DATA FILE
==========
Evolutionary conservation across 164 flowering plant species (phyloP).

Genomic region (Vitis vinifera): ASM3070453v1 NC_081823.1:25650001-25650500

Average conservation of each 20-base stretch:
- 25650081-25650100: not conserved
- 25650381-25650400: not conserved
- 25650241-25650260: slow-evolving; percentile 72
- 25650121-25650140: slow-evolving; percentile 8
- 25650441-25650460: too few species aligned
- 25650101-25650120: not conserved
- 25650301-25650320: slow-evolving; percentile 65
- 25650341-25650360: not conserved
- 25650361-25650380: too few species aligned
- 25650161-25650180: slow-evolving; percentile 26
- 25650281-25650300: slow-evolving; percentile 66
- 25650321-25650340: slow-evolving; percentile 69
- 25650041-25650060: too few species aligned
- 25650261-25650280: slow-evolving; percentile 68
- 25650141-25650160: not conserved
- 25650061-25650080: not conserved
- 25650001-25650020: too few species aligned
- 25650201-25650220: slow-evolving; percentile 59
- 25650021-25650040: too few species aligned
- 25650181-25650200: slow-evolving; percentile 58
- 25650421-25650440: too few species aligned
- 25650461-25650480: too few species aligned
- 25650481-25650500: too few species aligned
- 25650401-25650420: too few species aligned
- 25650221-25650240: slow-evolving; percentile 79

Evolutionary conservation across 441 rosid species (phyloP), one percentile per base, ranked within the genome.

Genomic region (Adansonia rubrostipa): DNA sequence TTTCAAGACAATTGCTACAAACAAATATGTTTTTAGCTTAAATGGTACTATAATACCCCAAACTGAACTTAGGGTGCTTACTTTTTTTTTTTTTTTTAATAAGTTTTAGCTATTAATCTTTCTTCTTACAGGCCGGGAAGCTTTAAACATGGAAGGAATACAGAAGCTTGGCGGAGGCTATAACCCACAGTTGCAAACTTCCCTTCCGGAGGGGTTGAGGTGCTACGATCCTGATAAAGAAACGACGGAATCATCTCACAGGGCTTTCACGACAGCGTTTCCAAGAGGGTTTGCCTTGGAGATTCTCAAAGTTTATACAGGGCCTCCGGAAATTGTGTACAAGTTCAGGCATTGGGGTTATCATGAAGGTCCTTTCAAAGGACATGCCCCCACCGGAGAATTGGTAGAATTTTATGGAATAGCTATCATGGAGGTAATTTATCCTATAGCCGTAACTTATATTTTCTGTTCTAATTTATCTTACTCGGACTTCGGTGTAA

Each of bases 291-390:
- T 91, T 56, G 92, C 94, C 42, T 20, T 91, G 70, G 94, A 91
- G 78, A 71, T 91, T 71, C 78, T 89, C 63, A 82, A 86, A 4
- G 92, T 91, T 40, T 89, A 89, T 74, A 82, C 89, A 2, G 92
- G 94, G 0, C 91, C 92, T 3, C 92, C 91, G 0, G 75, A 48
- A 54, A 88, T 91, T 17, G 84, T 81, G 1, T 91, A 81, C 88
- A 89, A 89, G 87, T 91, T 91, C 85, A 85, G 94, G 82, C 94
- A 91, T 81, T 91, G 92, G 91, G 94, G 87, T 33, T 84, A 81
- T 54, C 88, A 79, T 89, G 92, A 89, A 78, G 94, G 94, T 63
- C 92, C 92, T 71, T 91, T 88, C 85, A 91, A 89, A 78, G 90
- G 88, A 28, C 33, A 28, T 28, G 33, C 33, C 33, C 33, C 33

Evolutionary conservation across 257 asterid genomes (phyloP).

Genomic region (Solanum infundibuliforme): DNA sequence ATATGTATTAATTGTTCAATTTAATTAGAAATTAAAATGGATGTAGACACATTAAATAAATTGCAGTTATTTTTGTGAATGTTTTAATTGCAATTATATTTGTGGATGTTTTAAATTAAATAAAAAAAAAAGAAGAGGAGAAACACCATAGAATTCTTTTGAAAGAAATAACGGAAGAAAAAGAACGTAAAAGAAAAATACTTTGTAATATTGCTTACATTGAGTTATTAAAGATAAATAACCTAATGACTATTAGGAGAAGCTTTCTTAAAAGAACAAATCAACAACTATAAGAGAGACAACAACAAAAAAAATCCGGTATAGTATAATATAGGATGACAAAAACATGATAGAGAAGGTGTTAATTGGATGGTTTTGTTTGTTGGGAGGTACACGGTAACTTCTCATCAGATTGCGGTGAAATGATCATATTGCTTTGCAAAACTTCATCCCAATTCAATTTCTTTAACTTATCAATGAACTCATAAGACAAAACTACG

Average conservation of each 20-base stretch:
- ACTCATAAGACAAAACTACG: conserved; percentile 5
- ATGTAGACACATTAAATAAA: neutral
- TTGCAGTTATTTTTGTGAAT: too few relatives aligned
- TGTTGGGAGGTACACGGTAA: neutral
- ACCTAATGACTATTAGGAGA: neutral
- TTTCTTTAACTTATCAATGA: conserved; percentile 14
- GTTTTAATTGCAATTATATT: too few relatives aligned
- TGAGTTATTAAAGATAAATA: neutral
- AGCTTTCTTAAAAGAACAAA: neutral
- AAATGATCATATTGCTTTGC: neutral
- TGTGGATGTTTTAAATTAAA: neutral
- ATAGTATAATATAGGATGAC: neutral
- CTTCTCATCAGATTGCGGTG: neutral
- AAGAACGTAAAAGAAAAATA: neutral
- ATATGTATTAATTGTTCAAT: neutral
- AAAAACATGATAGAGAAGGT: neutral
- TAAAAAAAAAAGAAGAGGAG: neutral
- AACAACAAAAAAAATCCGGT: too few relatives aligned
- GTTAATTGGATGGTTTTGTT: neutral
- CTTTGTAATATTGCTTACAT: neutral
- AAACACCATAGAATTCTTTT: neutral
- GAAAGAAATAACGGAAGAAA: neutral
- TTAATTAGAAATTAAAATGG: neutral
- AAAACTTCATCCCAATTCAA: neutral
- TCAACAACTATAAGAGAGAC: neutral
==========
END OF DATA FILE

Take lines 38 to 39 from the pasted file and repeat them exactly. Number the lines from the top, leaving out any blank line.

- A 91, T 81, T 91, G 92, G 91, G 94, G 87, T 33, T 84, A 81
- T 54, C 88, A 79, T 89, G 92, A 89, A 78, G 94, G 94, T 63